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Here are two distinctly different looks at J.J. Watt's epic rant

JJ's had enough. Composite photo by Jack Brame

After losing to the hapless Bengals, the Texans managed to reach a new low. This was their only loss to a team deemed to be subpar. All other losses were to teams either in the playoffs or in the hunt for a spot in the playoffs. Needless to say, the losing has caught up to J.J. Watt and he couldn't hold back any longer:

I've never seen J.J. act like this before. He seems frustrated and pissed off for lack of a better term. All the losing, all the doubters, all the turmoil, it's finally gotten to him. I've heard and seen two different schools of thought on this rant. One side has people skeptical of Watt and wondering where was all this fire previously. The other side has people fired up and ready to run through a brick wall. I can see and explain both sides.

The ones who are questioning Watt's intentions and timing have every right to do so. Why is he just now getting so fired up? Where was this when Bill O'Brien was ruining the franchise? Why now? Fans who feel this way are the same ones who've always felt skeptical of Watt's persona. He probably comes off as doing way too much to them and someone who's willing to do what he has to do in order to get the spotlight on him. More than likely, these fans are solidly behind trading Watt to get a draft pick, or cutting him altogether to clear the cap space.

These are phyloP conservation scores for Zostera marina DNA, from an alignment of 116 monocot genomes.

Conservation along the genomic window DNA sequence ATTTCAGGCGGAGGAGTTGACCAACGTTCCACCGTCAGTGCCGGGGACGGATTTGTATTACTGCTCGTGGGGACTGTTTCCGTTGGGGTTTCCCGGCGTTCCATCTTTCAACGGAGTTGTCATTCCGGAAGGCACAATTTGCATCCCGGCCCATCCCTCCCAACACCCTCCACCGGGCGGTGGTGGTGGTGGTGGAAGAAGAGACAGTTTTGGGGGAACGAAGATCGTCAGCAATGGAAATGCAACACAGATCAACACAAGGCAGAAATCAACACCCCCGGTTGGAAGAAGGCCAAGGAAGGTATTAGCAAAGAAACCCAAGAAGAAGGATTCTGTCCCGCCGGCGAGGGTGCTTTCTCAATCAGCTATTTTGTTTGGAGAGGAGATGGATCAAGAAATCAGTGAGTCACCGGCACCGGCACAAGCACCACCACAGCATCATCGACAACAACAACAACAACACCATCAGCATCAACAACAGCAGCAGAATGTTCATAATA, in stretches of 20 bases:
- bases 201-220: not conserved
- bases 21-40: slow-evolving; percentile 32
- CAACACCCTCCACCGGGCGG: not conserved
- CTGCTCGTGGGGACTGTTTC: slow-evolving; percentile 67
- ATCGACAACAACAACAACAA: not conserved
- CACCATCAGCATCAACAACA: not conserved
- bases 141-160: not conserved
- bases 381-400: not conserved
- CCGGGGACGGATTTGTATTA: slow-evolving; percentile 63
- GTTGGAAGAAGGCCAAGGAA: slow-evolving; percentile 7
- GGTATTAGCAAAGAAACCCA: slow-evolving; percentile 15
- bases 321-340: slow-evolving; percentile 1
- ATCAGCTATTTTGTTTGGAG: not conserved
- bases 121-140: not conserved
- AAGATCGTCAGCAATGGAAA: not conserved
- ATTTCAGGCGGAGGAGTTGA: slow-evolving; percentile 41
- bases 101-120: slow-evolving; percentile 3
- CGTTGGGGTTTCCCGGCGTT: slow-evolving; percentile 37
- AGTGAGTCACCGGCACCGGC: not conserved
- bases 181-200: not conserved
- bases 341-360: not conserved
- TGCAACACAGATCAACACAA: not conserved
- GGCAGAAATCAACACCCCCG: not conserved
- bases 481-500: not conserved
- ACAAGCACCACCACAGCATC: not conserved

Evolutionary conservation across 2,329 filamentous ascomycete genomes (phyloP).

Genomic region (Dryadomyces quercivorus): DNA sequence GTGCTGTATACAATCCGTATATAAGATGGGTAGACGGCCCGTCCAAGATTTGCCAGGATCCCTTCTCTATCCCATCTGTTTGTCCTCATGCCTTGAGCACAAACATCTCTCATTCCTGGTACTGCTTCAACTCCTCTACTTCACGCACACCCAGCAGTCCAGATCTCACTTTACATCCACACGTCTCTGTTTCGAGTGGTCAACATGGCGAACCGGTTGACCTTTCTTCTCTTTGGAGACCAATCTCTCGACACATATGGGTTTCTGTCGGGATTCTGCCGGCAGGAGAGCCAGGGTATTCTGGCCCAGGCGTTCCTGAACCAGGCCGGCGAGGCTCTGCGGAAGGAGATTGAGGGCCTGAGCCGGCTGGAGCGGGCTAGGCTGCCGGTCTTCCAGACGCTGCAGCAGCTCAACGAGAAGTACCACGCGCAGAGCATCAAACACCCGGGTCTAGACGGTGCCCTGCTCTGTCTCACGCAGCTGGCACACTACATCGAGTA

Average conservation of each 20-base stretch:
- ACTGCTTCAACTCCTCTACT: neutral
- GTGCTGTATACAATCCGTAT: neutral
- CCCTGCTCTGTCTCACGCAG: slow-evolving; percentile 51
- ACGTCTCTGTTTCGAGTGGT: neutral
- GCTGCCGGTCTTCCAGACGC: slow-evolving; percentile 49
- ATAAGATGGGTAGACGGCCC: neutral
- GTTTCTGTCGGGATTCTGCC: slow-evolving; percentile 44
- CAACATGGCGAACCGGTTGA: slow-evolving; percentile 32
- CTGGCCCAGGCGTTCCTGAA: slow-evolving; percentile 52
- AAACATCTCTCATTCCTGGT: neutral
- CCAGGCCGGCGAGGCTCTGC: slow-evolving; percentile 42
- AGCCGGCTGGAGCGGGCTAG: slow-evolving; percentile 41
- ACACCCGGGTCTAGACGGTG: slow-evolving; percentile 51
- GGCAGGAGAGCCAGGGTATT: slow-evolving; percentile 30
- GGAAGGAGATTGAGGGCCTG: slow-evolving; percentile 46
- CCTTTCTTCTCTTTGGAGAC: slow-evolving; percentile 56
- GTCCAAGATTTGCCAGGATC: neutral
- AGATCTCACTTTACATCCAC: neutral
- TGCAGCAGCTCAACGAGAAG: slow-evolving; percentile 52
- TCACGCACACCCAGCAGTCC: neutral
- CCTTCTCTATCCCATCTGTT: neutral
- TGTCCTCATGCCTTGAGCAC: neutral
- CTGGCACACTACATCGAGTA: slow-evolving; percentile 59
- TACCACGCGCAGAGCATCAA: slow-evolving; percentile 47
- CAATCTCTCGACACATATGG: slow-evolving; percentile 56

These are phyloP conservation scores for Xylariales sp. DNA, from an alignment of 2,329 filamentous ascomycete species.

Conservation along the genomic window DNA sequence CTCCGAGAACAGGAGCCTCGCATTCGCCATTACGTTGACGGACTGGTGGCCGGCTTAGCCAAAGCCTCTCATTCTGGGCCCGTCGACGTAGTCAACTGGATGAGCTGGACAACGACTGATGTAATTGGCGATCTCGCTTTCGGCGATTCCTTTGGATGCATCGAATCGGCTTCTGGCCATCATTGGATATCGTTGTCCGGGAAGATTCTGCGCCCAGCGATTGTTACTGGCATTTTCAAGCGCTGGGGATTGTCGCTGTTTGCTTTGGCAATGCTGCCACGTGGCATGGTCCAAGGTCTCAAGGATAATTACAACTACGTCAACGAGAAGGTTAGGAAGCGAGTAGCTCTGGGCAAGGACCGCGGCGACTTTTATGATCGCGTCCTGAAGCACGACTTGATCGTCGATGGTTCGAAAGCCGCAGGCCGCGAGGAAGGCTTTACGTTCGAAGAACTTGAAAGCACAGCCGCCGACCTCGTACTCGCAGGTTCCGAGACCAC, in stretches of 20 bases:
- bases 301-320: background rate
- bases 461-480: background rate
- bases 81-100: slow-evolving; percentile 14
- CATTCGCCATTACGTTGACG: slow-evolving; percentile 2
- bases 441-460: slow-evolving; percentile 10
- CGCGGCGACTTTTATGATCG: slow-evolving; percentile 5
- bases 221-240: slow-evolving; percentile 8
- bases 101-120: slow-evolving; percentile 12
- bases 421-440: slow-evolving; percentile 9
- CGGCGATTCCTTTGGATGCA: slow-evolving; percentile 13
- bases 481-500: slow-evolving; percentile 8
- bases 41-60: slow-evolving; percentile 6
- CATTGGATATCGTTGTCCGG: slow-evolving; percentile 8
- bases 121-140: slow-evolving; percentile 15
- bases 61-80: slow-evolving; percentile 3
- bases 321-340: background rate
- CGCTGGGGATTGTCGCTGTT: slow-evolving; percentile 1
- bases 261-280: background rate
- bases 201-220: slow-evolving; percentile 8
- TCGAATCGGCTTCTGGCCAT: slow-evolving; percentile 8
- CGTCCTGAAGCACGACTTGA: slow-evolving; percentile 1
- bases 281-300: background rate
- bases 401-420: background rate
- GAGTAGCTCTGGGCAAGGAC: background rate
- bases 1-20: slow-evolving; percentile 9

Then there are the fans who are ready to suit up and run through a wall. They love the rah rah stuff Watt does and this is right up their alley. Any time Watt has one of these moments, these are the fans that fall more in love with him. They're the ones he was talking about that still tweet and comment online that they love the team. They're the ones he referenced when he talked about spending their hard-earned money to continue to support this team. This segment of fans want Watt to stay with the team no matter what until he retires.

In my own humble opinion, I like the passion J.J. showed. Fans get too caught up in the timing or assumed meaning behind certain actions. They also tend to wear team colored glasses and feel as if their team/players can do no wrong. Let the players and their emotions play out without riding too high or too low. Easy for me to say when I only write my opinion about the tea. I'm not deeply invested on a more personal level. But I get both sides. I just so happen to side with the fans who enjoyed Watt's rant more than the detractors. I like when players show this level of care and passion. We will never know if this was his true feelings, or a front. I will speculate this was a spur of the moment thing because it didn't seem rehearsed, and he stumbled a few times. Maybe we'll get to see more of this in the future, maybe not. But I love it. Tip of the cap to J.J. for calling it like he sees it and not being afraid of the fallout.

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Houston loses in San Francisco

Astros drop back-and-forth middle game to Giants to even series